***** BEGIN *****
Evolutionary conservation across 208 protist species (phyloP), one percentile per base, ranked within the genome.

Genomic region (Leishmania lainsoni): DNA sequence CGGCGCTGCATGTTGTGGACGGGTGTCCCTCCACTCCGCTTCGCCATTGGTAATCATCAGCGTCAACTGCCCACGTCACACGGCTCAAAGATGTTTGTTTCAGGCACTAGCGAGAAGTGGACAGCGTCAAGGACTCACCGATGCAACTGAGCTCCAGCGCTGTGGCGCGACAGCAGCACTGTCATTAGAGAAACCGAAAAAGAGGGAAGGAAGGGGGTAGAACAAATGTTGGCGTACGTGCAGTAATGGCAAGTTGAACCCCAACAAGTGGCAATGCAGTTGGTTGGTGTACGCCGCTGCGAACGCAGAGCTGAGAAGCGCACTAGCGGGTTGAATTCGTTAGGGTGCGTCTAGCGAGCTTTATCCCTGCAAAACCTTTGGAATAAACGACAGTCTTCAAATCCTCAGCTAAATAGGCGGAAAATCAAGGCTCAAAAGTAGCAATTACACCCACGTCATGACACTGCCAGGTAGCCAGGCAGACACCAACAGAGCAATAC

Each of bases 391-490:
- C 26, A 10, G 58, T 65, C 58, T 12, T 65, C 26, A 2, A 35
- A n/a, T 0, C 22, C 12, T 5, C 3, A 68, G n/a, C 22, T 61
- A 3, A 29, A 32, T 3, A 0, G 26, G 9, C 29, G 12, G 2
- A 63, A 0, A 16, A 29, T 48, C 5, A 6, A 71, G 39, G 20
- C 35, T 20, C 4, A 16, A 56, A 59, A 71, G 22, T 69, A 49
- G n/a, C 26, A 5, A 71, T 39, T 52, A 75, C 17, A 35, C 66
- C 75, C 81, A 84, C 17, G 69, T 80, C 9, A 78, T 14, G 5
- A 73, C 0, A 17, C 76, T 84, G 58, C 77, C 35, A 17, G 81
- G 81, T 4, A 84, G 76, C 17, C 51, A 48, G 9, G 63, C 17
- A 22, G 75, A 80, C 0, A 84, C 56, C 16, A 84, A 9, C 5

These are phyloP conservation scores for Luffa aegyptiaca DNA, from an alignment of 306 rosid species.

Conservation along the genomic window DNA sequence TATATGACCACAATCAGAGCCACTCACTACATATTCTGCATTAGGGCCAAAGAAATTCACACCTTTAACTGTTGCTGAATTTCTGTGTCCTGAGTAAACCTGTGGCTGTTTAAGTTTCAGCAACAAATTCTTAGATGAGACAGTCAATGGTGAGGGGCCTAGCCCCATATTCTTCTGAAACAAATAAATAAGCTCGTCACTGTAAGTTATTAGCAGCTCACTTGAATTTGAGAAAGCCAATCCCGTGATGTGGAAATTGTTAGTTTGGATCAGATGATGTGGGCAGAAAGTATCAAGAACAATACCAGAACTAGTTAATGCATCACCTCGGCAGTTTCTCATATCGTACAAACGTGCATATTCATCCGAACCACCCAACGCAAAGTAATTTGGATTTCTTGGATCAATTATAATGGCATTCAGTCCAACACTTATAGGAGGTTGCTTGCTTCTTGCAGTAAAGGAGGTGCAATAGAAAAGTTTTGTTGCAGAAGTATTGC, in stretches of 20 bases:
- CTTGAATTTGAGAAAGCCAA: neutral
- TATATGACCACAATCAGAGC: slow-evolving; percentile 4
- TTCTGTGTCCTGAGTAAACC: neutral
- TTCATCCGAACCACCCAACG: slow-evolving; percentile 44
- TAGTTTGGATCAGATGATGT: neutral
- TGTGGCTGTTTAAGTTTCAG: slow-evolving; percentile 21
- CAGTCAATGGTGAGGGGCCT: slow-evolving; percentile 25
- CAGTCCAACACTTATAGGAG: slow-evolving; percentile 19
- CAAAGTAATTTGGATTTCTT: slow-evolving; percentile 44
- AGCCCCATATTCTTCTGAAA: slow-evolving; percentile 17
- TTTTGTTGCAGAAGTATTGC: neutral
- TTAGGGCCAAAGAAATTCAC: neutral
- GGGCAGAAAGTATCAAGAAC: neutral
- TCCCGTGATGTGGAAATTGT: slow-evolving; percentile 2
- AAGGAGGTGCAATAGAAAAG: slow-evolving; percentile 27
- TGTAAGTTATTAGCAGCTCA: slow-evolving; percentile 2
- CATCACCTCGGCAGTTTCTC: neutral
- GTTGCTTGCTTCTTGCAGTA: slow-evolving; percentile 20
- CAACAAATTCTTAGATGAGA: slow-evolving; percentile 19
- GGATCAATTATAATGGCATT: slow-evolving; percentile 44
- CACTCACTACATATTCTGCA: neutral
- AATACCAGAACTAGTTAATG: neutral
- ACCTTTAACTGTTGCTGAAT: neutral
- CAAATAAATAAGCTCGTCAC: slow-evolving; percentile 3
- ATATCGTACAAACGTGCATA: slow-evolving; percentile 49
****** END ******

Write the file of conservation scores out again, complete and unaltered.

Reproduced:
Evolutionary conservation across 208 protist species (phyloP), one percentile per base, ranked within the genome.

Genomic region (Leishmania lainsoni): DNA sequence CGGCGCTGCATGTTGTGGACGGGTGTCCCTCCACTCCGCTTCGCCATTGGTAATCATCAGCGTCAACTGCCCACGTCACACGGCTCAAAGATGTTTGTTTCAGGCACTAGCGAGAAGTGGACAGCGTCAAGGACTCACCGATGCAACTGAGCTCCAGCGCTGTGGCGCGACAGCAGCACTGTCATTAGAGAAACCGAAAAAGAGGGAAGGAAGGGGGTAGAACAAATGTTGGCGTACGTGCAGTAATGGCAAGTTGAACCCCAACAAGTGGCAATGCAGTTGGTTGGTGTACGCCGCTGCGAACGCAGAGCTGAGAAGCGCACTAGCGGGTTGAATTCGTTAGGGTGCGTCTAGCGAGCTTTATCCCTGCAAAACCTTTGGAATAAACGACAGTCTTCAAATCCTCAGCTAAATAGGCGGAAAATCAAGGCTCAAAAGTAGCAATTACACCCACGTCATGACACTGCCAGGTAGCCAGGCAGACACCAACAGAGCAATAC

Each of bases 391-490:
- C 26, A 10, G 58, T 65, C 58, T 12, T 65, C 26, A 2, A 35
- A n/a, T 0, C 22, C 12, T 5, C 3, A 68, G n/a, C 22, T 61
- A 3, A 29, A 32, T 3, A 0, G 26, G 9, C 29, G 12, G 2
- A 63, A 0, A 16, A 29, T 48, C 5, A 6, A 71, G 39, G 20
- C 35, T 20, C 4, A 16, A 56, A 59, A 71, G 22, T 69, A 49
- G n/a, C 26, A 5, A 71, T 39, T 52, A 75, C 17, A 35, C 66
- C 75, C 81, A 84, C 17, G 69, T 80, C 9, A 78, T 14, G 5
- A 73, C 0, A 17, C 76, T 84, G 58, C 77, C 35, A 17, G 81
- G 81, T 4, A 84, G 76, C 17, C 51, A 48, G 9, G 63, C 17
- A 22, G 75, A 80, C 0, A 84, C 56, C 16, A 84, A 9, C 5

These are phyloP conservation scores for Luffa aegyptiaca DNA, from an alignment of 306 rosid species.

Conservation along the genomic window DNA sequence TATATGACCACAATCAGAGCCACTCACTACATATTCTGCATTAGGGCCAAAGAAATTCACACCTTTAACTGTTGCTGAATTTCTGTGTCCTGAGTAAACCTGTGGCTGTTTAAGTTTCAGCAACAAATTCTTAGATGAGACAGTCAATGGTGAGGGGCCTAGCCCCATATTCTTCTGAAACAAATAAATAAGCTCGTCACTGTAAGTTATTAGCAGCTCACTTGAATTTGAGAAAGCCAATCCCGTGATGTGGAAATTGTTAGTTTGGATCAGATGATGTGGGCAGAAAGTATCAAGAACAATACCAGAACTAGTTAATGCATCACCTCGGCAGTTTCTCATATCGTACAAACGTGCATATTCATCCGAACCACCCAACGCAAAGTAATTTGGATTTCTTGGATCAATTATAATGGCATTCAGTCCAACACTTATAGGAGGTTGCTTGCTTCTTGCAGTAAAGGAGGTGCAATAGAAAAGTTTTGTTGCAGAAGTATTGC, in stretches of 20 bases:
- CTTGAATTTGAGAAAGCCAA: neutral
- TATATGACCACAATCAGAGC: slow-evolving; percentile 4
- TTCTGTGTCCTGAGTAAACC: neutral
- TTCATCCGAACCACCCAACG: slow-evolving; percentile 44
- TAGTTTGGATCAGATGATGT: neutral
- TGTGGCTGTTTAAGTTTCAG: slow-evolving; percentile 21
- CAGTCAATGGTGAGGGGCCT: slow-evolving; percentile 25
- CAGTCCAACACTTATAGGAG: slow-evolving; percentile 19
- CAAAGTAATTTGGATTTCTT: slow-evolving; percentile 44
- AGCCCCATATTCTTCTGAAA: slow-evolving; percentile 17
- TTTTGTTGCAGAAGTATTGC: neutral
- TTAGGGCCAAAGAAATTCAC: neutral
- GGGCAGAAAGTATCAAGAAC: neutral
- TCCCGTGATGTGGAAATTGT: slow-evolving; percentile 2
- AAGGAGGTGCAATAGAAAAG: slow-evolving; percentile 27
- TGTAAGTTATTAGCAGCTCA: slow-evolving; percentile 2
- CATCACCTCGGCAGTTTCTC: neutral
- GTTGCTTGCTTCTTGCAGTA: slow-evolving; percentile 20
- CAACAAATTCTTAGATGAGA: slow-evolving; percentile 19
- GGATCAATTATAATGGCATT: slow-evolving; percentile 44
- CACTCACTACATATTCTGCA: neutral
- AATACCAGAACTAGTTAATG: neutral
- ACCTTTAACTGTTGCTGAAT: neutral
- CAAATAAATAAGCTCGTCAC: slow-evolving; percentile 3
- ATATCGTACAAACGTGCATA: slow-evolving; percentile 49